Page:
I have been struggling with potty training Norton. There are days that he goes to the potty and it’s no problem. Then there are weeks when he fights, refuses to go, holds it for eight hours at a time, begs for diapers, and does anything he possibly can to block potty training. A couple of weeks ago, I left a status on my Facebook page about taking Norton to the hospital. He was peeing and little drops of blood were showing up in the toilet. His little penis (or what he calls his pee pee… with no encouragement from us) was just not right. We ultimately got a diagnosis of balanitis. [Read more…]
It took a while for Norton to show affection to me. It’s really only been since Eudora’s birth that Norton has been inclined to show me any affection at all. Now, though, I get lots of kisses and hugs. I know that I always make sure that he hears the words “I love you” at least once daily, though it’s probably more than that. [Read more…]
I have completely and utterly given up on understanding the sibling relationship between Norton and Eudora. Seriously. I’m just so done.
I expected a certain amount of rivalry… especially since Eudora’s birth ended up with Norton hardly seeing anyone but his grandparents for a week since I was released from the hospital with a horrendous stomach flu. Then it sort of settled into Norton just ignoring her, which, while not an ideal sibling relationship, was better than him throwing things at her or whatever. [Read more…]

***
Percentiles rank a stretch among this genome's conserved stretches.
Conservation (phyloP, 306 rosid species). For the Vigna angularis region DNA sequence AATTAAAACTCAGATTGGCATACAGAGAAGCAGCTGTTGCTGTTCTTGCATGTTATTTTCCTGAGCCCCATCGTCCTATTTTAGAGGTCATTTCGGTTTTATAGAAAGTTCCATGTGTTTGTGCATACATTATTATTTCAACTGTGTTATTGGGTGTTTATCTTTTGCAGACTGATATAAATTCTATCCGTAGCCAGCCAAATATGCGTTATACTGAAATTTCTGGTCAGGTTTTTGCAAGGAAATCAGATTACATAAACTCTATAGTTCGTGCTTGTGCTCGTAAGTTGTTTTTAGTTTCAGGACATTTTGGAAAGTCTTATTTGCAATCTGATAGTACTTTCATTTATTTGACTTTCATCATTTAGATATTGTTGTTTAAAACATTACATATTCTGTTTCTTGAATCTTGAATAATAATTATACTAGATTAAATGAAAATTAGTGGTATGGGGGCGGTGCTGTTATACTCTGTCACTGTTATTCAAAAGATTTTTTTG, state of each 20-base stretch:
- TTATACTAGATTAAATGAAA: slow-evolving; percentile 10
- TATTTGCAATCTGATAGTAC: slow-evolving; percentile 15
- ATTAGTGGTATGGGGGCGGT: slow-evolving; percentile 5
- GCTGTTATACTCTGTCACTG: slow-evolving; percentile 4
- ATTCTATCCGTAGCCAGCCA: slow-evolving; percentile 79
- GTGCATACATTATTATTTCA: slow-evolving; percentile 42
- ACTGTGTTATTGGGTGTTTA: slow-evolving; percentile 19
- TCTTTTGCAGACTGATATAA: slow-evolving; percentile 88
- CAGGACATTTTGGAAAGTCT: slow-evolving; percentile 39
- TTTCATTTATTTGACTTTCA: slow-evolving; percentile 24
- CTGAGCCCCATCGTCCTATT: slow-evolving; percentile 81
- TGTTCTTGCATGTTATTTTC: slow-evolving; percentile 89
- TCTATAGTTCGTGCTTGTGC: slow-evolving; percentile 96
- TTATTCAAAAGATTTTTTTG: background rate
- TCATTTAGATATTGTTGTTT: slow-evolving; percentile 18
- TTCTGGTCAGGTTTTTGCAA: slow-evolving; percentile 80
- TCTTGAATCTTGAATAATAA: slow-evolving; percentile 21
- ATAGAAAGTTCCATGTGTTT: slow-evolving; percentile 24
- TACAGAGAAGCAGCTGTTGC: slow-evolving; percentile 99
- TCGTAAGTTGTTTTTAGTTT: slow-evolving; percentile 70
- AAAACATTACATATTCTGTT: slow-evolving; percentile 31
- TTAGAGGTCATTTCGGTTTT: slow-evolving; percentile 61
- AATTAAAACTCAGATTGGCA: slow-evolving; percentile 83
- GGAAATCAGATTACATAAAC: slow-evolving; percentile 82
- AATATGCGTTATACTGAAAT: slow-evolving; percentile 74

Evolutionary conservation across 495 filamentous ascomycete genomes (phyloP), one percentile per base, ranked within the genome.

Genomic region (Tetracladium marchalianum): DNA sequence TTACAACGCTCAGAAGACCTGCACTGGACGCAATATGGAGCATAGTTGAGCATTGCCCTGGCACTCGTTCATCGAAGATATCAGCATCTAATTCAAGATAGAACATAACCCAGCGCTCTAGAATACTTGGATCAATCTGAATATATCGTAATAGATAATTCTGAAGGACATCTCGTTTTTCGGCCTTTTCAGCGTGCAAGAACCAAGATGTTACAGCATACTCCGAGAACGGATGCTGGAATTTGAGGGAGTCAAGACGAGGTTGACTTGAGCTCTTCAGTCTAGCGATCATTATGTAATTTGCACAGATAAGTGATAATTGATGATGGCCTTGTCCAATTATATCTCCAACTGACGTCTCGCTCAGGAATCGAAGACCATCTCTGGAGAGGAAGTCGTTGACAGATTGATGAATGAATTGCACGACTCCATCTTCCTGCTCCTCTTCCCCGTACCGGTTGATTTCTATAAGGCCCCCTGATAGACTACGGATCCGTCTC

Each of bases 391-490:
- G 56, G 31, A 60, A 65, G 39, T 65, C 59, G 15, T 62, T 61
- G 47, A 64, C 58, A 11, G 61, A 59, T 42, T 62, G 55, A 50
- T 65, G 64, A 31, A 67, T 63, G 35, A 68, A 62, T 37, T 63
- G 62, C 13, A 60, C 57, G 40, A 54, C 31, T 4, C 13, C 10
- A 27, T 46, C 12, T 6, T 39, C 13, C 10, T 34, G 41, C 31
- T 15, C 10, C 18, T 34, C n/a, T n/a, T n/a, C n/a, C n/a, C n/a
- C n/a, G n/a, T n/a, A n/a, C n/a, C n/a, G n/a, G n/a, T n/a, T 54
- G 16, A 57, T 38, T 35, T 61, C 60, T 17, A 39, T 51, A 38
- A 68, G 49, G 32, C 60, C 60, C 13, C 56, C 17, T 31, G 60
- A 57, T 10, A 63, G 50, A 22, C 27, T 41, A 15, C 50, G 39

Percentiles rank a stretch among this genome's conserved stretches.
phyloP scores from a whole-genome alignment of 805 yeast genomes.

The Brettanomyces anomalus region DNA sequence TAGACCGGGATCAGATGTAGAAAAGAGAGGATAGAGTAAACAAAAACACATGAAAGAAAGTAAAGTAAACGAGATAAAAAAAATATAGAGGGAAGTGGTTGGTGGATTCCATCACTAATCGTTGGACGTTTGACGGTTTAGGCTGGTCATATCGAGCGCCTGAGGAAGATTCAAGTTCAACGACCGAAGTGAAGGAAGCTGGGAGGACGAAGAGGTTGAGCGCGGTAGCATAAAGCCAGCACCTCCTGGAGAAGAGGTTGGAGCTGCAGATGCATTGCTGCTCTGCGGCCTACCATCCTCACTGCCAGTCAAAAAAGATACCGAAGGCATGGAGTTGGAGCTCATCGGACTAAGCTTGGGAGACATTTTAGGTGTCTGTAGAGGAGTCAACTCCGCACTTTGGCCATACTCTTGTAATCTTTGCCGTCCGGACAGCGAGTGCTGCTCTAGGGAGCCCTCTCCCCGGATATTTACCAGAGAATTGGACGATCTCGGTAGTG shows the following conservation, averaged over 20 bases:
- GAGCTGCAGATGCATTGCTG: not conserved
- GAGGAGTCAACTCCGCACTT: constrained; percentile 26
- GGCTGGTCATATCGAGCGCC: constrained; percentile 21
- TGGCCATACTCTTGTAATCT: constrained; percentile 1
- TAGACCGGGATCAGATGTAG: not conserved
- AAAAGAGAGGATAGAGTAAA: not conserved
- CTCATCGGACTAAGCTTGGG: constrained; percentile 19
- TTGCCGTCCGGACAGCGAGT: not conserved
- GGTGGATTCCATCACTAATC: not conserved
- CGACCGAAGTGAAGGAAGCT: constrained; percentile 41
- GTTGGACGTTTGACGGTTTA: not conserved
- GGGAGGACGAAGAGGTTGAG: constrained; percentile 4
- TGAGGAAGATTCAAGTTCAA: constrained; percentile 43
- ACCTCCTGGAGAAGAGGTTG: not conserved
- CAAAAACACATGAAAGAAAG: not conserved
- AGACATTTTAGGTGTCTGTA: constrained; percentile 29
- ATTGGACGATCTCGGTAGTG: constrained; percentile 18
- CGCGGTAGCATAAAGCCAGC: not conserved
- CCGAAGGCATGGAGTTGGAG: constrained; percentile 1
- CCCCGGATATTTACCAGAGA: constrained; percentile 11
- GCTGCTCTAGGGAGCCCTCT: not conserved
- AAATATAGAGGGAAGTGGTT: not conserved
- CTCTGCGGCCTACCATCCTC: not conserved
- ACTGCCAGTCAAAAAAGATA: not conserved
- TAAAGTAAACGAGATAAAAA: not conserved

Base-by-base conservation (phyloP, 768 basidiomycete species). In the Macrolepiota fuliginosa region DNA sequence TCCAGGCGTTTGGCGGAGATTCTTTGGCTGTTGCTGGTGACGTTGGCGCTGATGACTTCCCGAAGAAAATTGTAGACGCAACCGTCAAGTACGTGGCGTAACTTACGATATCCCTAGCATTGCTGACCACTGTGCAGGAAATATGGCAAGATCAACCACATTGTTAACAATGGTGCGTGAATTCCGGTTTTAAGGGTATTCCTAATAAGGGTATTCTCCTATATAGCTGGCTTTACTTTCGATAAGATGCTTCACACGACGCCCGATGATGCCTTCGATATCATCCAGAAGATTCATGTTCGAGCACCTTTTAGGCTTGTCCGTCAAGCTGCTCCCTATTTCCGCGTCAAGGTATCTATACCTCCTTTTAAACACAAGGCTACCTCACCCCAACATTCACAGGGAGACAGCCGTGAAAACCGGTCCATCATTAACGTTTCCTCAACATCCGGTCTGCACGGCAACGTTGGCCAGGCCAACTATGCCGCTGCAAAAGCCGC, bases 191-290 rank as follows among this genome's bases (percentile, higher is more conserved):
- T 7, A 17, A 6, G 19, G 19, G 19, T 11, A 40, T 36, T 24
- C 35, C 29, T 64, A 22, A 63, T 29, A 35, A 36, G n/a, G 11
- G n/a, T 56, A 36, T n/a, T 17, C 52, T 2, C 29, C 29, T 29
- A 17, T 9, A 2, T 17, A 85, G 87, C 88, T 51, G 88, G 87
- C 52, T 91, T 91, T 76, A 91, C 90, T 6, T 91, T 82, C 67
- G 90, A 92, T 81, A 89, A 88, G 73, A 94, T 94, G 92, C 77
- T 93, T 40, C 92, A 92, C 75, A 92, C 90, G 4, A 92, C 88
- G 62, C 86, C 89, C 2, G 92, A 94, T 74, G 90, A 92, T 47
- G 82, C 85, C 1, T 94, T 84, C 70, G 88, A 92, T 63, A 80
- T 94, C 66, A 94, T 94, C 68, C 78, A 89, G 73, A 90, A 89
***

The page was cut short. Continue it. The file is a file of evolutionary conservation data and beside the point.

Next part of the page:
I have to admit, I have no clue what I’m doing when it comes to preschool potty training. We were almost there… except for the pooping thing. Then, of course, there was the whole potty training progress being completely undone. The day before yesterday, I was ready to cry uncle. I was done. I’d decided to just give in and accept the fact that Norton would wear diapers until university.
I know that part of the frustration with preschool potty training is that Norton just plain does not care if he’s wet. Or if he’s poopy. Or if he stinks. It’s kind of funny: last summer, if Norton fell in the dirt, he’d cry for me to come help him up. He didn’t want to touch the ground and get dirty. Now? He has become such a boy that he could roll in the sewer and not really care. That had more than a small amount of impact on his lack of interest in preschool potty training.